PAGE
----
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AMD Ryzen Threadripper 1950X (16C32T) & 1920X (12C24T) CPU Review

7-Zip

7-Zip is an open source Windows utility for manipulating archives. We measure the Total Rating performance using the built-in benchmark tool. The test stresses all CPU cores to 100% and shows an affinity for memory bandwidth.

Mozilla Kraken

Mozilla Kraken is a browser-based JavaScript benchmark that tests a variety of real-world use cases. We use Chrome as the test browser. The test exhibits very little multi-threading and shows an affinity for CPU clock speed and IPC.

Sandra Memory Bandwidth

Overview:

7-Zip performance is very strong on Threadripper as all cores and threads can be saturated in the tool’s benchmark test. AMD’s Ryzen CPUs prove particularly strong for decompression while Intel shows similar numbers for compression and decompression. Overall, the 1950X beats the i9-7900X by 24% stock vs stock and 17% OC vs OC. However, decompressing performance is around 95000 MIPS for the 1950X OC and around 65000 MIPS for the i9-7900X OC. By comparison, compressing performance is around 61000 MIPS for the 1950X OC and around 67000 for the i9-7900X OC.

Mozilla Kraken benchmark likes clock speed so it comes as no surprise to see Intel chips grouping towards the top of the chart. The i9-7900X comfortably outperforms both Threadripper chips thanks to its architectural IPC and clock speed advantages at stock frequencies (with TBM 3.0) and when overclocked.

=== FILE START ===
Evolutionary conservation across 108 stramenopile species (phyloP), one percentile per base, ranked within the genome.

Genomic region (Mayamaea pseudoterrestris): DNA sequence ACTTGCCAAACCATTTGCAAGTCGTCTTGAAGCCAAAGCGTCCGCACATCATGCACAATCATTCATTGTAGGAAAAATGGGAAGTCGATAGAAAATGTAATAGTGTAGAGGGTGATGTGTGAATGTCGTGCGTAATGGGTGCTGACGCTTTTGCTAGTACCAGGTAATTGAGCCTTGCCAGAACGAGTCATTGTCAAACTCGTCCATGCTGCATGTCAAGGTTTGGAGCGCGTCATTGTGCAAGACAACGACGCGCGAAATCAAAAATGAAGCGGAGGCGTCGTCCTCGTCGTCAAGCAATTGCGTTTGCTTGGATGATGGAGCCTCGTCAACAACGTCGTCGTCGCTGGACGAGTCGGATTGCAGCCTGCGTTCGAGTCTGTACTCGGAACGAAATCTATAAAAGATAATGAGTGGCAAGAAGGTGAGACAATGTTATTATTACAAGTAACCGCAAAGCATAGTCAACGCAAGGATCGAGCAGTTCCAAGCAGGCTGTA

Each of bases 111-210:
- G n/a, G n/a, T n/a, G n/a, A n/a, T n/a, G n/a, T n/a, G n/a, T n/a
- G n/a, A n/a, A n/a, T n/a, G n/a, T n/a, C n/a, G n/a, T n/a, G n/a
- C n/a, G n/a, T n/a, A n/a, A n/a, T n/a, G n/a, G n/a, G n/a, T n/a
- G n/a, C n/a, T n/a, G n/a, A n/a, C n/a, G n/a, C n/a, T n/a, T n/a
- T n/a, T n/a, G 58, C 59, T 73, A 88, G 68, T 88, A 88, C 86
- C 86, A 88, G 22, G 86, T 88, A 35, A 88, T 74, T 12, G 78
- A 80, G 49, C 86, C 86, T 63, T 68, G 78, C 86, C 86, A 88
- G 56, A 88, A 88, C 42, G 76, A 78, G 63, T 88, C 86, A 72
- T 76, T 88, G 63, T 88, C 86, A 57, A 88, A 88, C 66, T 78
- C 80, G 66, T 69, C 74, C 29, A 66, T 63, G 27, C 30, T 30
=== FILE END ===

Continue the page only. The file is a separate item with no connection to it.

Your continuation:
Memory Bandwidth for the quad-channel Ryzen Threadripper systems is over 60GBps and beats out all Intel competitors when using 3200MHz CL14 memory. In our testing, the 12-core 1920X netted 66.5GBps of memory bandwidth which was higher than the 16-core 1950X’s 62.1GBps. This is similar to the 6-core Ryzen 5 1600X outperforming the 8-core Ryzen 7 1800X, perhaps due to greater capacity for the Infinity Fabric to reach out to memory rather than inter-CCX communication for more cores.

One of Ryzen 7’s biggest weakness was its ability to offer high core counts but without the memory bandwidth to match. Threadripper solves that issue convincingly. It must, however, be pointed out that Intel’s competing X299 platform and Skylake-X chips are generally able to support quad-channel memory frequencies in excess of 4GHz. Such memory kits may change the memory bandwidth picture.

Despite greater memory bandwidth for AMD, Intel still has the memory latency advantage in our testing. AIDA64 gave the Ryzen Threadripper CPUs close to 90ns memory latency whereas the i9-7900X scored close to 70ns. Memory latency is an area that AMD’s Local Memory Access mode in Ryzen Master aims to address.

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